LAYTON — A cyclist suffered a major heart attack in the middle of his morning bike ride. He's still alive thanks to the extra training of three Davis County sheriff's deputies.
Roger Bills, 57, said those officers and their additional skills made all the difference. Three years shy of turning 60, Bills still hits the pedals hard.
"We do 100 to 150 miles per week," he said.
On his ride Wednesday morning around mile 18, he "didn't feel quite right." He chalked it up to exhaustion and kept going.
At mile 37, he reached Layton Parkway and Main Street when something went wrong.
"It's like someone turned off the old tube TV. It's just noise, and it was black. That's all I remember," he said. "I heard a sound behind me like a scraping noise."
Deputy Christopher Pope was one of three officers making an arrest near that intersection when they saw Bills and his bicycle topple over.
"I thought after a little bit of time he might get up and say, 'Ouch, this hurts,' and he never did," Pope said. "Then we actually checked for his pulse at that time and found he had no pulse."
Bills had suffered a massive heart attack right there in the road. What Bills didn't know is these officers don't just make arrests. Davis County is the only sheriff's office in the state that requires all officers to also be medics.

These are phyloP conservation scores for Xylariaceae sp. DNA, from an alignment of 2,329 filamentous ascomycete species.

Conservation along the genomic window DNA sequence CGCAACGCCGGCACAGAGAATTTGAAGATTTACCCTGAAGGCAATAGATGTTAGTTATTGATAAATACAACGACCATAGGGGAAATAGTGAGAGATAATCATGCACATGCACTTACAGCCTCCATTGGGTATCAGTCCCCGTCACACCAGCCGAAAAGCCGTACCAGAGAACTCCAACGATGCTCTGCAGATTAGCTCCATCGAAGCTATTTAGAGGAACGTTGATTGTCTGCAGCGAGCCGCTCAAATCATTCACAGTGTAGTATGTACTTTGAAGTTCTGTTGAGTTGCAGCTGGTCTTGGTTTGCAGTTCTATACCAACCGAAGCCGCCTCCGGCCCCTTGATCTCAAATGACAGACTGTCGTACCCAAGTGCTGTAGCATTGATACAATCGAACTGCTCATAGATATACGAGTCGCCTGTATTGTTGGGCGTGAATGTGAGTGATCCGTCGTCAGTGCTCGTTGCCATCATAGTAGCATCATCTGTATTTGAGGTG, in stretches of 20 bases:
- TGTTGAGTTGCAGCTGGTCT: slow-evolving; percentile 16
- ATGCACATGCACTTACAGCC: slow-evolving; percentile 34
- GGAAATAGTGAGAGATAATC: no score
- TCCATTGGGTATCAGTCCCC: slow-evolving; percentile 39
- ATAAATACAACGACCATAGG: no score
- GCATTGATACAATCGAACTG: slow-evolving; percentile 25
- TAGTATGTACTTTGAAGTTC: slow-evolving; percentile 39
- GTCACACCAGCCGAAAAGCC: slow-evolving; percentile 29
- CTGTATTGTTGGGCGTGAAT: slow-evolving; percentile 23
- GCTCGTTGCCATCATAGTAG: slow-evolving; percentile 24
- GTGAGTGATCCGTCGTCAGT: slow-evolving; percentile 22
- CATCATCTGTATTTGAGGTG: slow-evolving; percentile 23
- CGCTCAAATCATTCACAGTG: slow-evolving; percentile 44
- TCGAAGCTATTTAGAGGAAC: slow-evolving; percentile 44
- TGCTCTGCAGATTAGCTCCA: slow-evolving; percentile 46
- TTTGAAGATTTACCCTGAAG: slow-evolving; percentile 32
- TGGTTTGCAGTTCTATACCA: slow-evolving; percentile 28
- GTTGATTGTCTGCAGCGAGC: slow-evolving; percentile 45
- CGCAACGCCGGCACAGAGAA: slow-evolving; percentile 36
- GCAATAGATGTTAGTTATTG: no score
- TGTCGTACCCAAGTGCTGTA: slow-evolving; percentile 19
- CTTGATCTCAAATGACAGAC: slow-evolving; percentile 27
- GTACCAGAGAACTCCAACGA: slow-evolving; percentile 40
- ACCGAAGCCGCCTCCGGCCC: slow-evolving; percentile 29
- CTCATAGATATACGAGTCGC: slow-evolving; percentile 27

"We are all certified as paramedics and law enforcement officers," Pope explained.
"We were able to defibrillate and we were able to get a pulse back," Pope said.
He and Bills say this story could have ended much differently. But for some reason, it didn't.
"What I believe is there could have been some intervention leading us to cross paths at that time," Pope said.
"If it would have been anybody else (to respond), I would have been in trouble," Bills said.
Bills continues to recover at Davis Hospital. He was training for a race at Bear Lake, but that's been put on hold while he recovers. However, he said he will return to biking soon.
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